But considering all these verses about rewards, especially those from the lips of Jesus, has caused me to rethink my position on rewards. I have begun to think about the concept of rewards on three different levels: reap and sow level; brain level and divine level.

Let me elaborate. The reap what you sow level comes from Paul and nature. Paul writes in Galatians 6, “Do not be deceived: God cannot be mocked. A man reaps what he sows.” This goes along with the 1 Corinthians 3 quote above. Of course this idea comes from the natural world. I am the gardener here at the children’s home. I recently planted some radishes. They are easy to plant and care for. After about 30-40 days they are ready to harvest and eat. I ate one today. I reaped what I sowed. Eating the radish was my reward for my labor. The same goes with mangoes. Except harder and longer. Eleven years ago I planted a little mango tree. Last year was the first year that I was rewarded with a mango to eat. Growing that mango tree was quite a struggle. I battled ant invasions and frost that set it back a lot, almost every year. After much diligent effort I am finally eating the fruit of my labors. Enjoying my reward. That type of reward in some way has got to be part of what the Bible is referring to when it mentions reward.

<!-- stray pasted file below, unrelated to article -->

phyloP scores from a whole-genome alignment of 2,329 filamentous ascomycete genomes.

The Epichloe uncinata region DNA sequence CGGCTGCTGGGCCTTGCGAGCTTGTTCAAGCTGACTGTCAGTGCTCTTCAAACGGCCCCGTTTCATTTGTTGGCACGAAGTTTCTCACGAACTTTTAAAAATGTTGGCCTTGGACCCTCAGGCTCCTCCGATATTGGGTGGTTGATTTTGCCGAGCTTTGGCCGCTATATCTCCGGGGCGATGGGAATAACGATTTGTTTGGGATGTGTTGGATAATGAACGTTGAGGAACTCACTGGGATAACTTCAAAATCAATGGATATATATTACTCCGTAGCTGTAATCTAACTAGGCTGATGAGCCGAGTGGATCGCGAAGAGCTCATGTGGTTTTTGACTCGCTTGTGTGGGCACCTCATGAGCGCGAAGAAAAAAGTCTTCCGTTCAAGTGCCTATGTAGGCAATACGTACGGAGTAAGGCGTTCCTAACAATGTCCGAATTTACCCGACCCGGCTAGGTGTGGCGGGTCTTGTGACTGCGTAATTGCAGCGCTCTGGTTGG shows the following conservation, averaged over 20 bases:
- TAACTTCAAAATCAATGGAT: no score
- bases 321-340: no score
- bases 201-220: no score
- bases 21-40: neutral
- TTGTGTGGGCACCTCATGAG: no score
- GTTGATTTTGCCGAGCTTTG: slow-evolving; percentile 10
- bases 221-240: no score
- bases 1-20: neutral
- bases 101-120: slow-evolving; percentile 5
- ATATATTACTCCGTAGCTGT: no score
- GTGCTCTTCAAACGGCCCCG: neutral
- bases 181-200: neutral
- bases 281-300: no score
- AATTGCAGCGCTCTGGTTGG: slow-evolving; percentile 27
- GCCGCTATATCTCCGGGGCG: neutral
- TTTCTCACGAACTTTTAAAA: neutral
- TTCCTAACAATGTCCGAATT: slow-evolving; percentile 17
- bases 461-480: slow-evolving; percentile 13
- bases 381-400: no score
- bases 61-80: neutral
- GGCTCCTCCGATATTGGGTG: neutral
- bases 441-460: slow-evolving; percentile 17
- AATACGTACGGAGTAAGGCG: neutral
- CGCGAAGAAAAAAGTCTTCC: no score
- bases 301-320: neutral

The second type of reward, what I call the “brain reward” I learned about a few months from an article in the Washington Post. This article was about what happens in our brains when we have a good idea and accomplish something because of that idea, whether it be putting a puzzle together or putting the finishing touches on an engineering design. Below are the “reward” parts of the article:

Carola Salvi, a research scientist at the University of Texas at Austin, said, “Having an insight involves the brain’s reward system, which is the same system that responds to food and to other basic pleasures.”

Salvi says that some people are more reward oriented than others, and when they accomplish something important to them, their brains produce more dopamine and they experience more pleasure. The dopamine buzz motivates some people and gives them energy for wanting to actually do an idea that comes to mind, like launching into a new artistic endeavor or putting an engineering design into action. That rush of pleasure could help facilitate this.

Philadelphia’s Drexel University studied students solving anagrams while researchers used EEG to record brain activity. Very soon after activity in their right middle frontal gyrus, located near the forehead, indicated a moment of insight, activity then occurred in the orbitofrontal cortex, above the eye, which is responsible for processing rewards. Generally, such activity is associated with wanting and liking.